I gave a shout when I read the following words, yesterday:

It is the honorable characteristic of poetry that its materials are to be found in every subject which can interest the human mind. The evidence of this fact is to be sought, not in the writing of critics, but in the poets themselves.

The majority of the following poems are to be considered experiments.  They were were written chiefly with a view to ascertain how far the language of conversation in the middle and lower classes of society is adapted to the purposes of poetic pleasure.  Readers accustomed to the gaudiness and inane phraseology of many modern writers, if they persist in reading this book to its conclusion, will perhaps frequently have to struggle with feelings of strangeness and awkwardness: they will look round for poetry, and will be induced to enquire by what species of courtesy those attempts can be permitted to assume that title.

The reason I shouted upon reading the passage above was not from its content, for none dispute “every subject which can interest the human mind” pertains to poetry, and that “middle and lower clases of society” benefit from “experiments” by “poets” in a war against “gaudiness and inane phraseology.”

No, I disturbed my neighbors at my local cafe with a surprised yawp because the passage decrying “many modern writers” was published in 1798.

It flashed upon me that two centuries later, we have come full circle.

Following the Romantic revolution in English speaking poetry heralded by Wordsworth & Coleridge’s Lyrical Ballads which brought us the accessible sublimities of Byron, Shelley, Keats, Barrett, Tennyson and Millay, we now have the “gaudiness and inane phraseology” of contemporary poetry which nobody reads.

The trouble began when a few modernist writers, rejecting the Romantics, and thinking themselves “Classical,” gave us this sort of bombast:

And then went down to the ship,/Set keel to breakers, forth on the godly sea, and/We set up mast and sail on that swart ship,/Bore sheep aboard her, and our bodies also

This schoolboy imitation of Homer certainly fits the “gaudiness and inane phraseology of modern writers” admonished by Coleridge and Wordsworth.  The modern writer in this case is Pound.

And “gaudiness” aptly conveys the mountains of needless detail we get from poetry like this

Only teaching on Tuesdays, book-worming/in pajamas fresh from the washer each morning,/I hog a whole house on Boston’s/”hardly passionate Marlborough  Street,”

One can almost see Wordsworth wondering, ‘Why is it important that the narrator [Robert Lowell, here] only teaches on Tuesdays?’  Sheepishly we moderns must reply, It isn’t.  We’d have trouble defending anything about this sort of gaudy confessional, in fact.  If such lines were discovered in a notebook, no one would think twice about saving them.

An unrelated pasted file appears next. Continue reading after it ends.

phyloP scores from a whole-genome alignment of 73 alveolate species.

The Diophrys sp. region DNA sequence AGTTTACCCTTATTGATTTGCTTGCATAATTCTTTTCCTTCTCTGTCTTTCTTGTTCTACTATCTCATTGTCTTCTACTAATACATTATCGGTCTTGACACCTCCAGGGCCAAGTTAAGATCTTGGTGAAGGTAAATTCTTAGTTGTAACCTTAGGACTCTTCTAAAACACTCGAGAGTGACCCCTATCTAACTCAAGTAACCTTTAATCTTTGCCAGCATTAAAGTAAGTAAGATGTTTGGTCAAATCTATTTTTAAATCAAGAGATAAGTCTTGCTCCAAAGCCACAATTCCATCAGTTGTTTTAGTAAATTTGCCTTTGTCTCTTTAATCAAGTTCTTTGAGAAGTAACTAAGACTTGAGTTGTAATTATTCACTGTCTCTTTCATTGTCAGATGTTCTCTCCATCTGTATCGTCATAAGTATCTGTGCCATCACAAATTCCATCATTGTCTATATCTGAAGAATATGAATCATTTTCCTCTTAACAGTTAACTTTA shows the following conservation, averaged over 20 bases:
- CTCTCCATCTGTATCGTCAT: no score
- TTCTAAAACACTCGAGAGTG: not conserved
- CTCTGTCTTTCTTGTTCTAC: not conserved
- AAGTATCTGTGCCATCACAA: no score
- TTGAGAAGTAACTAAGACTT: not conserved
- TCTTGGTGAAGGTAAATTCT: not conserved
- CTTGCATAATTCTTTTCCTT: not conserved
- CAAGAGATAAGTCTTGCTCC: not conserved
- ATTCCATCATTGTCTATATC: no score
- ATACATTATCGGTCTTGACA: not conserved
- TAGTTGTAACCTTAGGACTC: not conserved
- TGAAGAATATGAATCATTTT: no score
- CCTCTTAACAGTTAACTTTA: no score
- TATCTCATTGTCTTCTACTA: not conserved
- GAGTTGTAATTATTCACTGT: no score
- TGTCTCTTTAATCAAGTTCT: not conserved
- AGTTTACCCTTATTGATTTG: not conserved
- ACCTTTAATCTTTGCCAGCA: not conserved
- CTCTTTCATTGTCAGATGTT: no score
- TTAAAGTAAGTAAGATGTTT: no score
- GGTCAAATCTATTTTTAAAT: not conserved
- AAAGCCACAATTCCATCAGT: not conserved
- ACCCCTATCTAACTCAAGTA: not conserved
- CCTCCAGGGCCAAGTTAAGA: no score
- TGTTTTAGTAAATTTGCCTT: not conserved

Wordsworth, call your office.

We’ve got a problem.


  1. Christopher Woodman said,

    January 12, 2010 at 5:24 pm

    “…the “gaudiness and inane phraseology of modern writers” admonished by Coleridge and Wordsworth.” The modern writer in the following case is also Pound, and how it irritates me when the passage is held up as an example of how well, despite all the eccentricities and bombast, Pound could actually write. Classical lines by the master, I’ve heard them called, proof of the master’s talent.

    Seal sports in the spray-whited circles of cliff-wash,
    Sleek head, daughter of Lir,
    eyes of Picasso,
    Under black fur-hood, lithe daughter of Ocean . . .

    But the lines haven’t been worked on from within, only from without. Yes, the language is “nuanced” alright, but it’s self-consciously nuanced for magisterial effect, and I’ve never felt comfortable with that. One doesn’t believe it, in other words, one doesn’t trust it. It’s either the ‘work’ of a bad actor on a good day or a good actor on a bad day–but whichever it’s simply not convincing enough, and judged in the light of eternity it’s certainly not ‘great’.

    The performance lies, as my acting teacher used to say to me. It pretends.

    So here’s what I said about the lines a little while ago in another discussion on Poets.net.

    “Seal sports” to “cliff-wash’–yes, we’re voyaging with Beowulf, and everybody knows Beowulf and the word-hoard of A.S. metaphors and kennings. On the other hand, few know those cliffs like the Beowulf poet knew them, and even fewer have gotten close enough to see the head of a seal in the cliff water back-wash. That’s a dangerous place to be, and this poet hasn’t been there for sure because the language is derivative, self-conscious and manipulative.

    It’s too beautiful (“gaudiness?” “inane phraseology?”). It’s basically written for literary friends and to hood-wink the hoipoloy.

    “Seal sports”–adjective and noun or noun and verb? Lazy language, literary stuff. And the seals don’t “sport’ in those conditions, they just look at you with ravishing disdain and then disappear.

    They sport sometimes in still water clambering on or off the rocks to sun themselves, but mostly in zoos.